New drug may reverse the effects of osteoporosis, but caution is warranted.
A new drug, recently featured in a top medical journal, could be that ‘magic bullet’ needed for the three million UK osteoporosis sufferers. Studies have highlighted a number of benefits, including increased bone formation and bone mineral density, whilst decreasing the bone decay rate.
Osteoporosis sees a general loss of bone particularly in postmenopausal women. This occurs everywhere, but the skull and jaw. Weakened and fracture-prone bones make falling a terrifying prospect. Persistent, unpleasant side effects to current drugs, mean effective therapies are still being sought after.
A research team, led by Dr Michael McClung, founding member of the Oregon Osteoporosis Center, spent one year evaluating the safety and efficacy of the drug.
”Most osteoporosis drugs work by stopping the progression of bone loss, but they don’t have the capability of rebuilding the skeleton,” McClung said. ”This really is a new day in the consideration of how we treat osteoporosis, with the capability of truly stimulating bone production and rebuilding the skeleton, not simply keeping it from getting worse”.
McClung’s team found bone mineral density to increase by 11.3% at the lower spine, large increases of bone mineral density at the hip, as well as decreased bone resorption. Importantly, no significant side effects were observed.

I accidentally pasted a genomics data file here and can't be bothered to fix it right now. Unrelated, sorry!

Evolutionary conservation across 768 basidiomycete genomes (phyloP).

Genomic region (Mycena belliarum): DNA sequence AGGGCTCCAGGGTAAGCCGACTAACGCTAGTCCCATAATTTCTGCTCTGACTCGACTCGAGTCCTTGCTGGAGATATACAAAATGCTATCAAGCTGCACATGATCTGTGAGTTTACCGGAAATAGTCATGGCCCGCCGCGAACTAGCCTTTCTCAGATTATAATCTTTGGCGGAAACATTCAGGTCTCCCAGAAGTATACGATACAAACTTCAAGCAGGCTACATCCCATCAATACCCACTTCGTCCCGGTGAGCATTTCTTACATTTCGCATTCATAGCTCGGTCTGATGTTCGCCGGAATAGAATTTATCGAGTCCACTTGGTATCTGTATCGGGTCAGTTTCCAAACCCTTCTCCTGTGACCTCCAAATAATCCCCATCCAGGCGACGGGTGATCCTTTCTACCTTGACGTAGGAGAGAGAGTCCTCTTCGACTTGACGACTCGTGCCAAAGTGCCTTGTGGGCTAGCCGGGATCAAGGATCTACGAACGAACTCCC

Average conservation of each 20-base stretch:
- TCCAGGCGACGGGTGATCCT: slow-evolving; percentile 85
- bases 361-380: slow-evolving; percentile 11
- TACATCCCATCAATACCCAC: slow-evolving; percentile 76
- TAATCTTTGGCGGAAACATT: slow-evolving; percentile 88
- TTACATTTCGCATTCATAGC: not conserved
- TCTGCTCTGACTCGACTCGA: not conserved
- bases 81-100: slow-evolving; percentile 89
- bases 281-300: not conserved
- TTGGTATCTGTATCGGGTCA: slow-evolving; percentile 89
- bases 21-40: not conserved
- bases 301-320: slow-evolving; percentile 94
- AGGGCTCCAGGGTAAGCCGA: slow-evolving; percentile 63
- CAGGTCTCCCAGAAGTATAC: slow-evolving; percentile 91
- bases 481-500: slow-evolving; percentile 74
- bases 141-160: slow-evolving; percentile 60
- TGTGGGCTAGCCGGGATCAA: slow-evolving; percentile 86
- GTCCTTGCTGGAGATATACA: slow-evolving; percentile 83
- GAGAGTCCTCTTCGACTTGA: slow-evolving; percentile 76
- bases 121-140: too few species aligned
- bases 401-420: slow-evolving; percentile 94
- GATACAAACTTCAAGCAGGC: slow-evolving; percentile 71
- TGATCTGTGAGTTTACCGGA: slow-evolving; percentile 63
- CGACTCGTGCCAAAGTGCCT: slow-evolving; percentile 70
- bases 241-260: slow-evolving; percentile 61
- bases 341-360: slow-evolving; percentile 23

The drug, which is administered simply via injection, or orally, is designed to exploit a pre-existing bone forming process in the body. A protein, called Sclerostin, interrupts this process so bone is not formed.
The body naturally needs to control bone formation, very precisely as bone overgrowth could have all kinds of bad consequences.
The drug works by getting rid of Sclerostin, so that bone can be formed once again, in addition to the many other benefits mentioned.
The current standard treatment for osteoporosis is Teriparatide, a hormone based therapy. It has proved a safe and effective method since 2002. However, the need for daily injection and high cost mean it is not ideal.
Romosozumab, the sclerostin based therapy, lasts much longer in the body, potentially meaning it can be administered as scarcely as every three months.
Nevertheless, the novel drugs greatest feature may also be its worst. Sclerostin based therapy persists in the circulation, lasting for weeks or even months; once it has entered the body it cannot be taken out.
Currently in Phase Two human clinical trials, it may be a while before Romosozumab is readily available through the NHS. The initial promising findings must now be coupled with a cautious progression.
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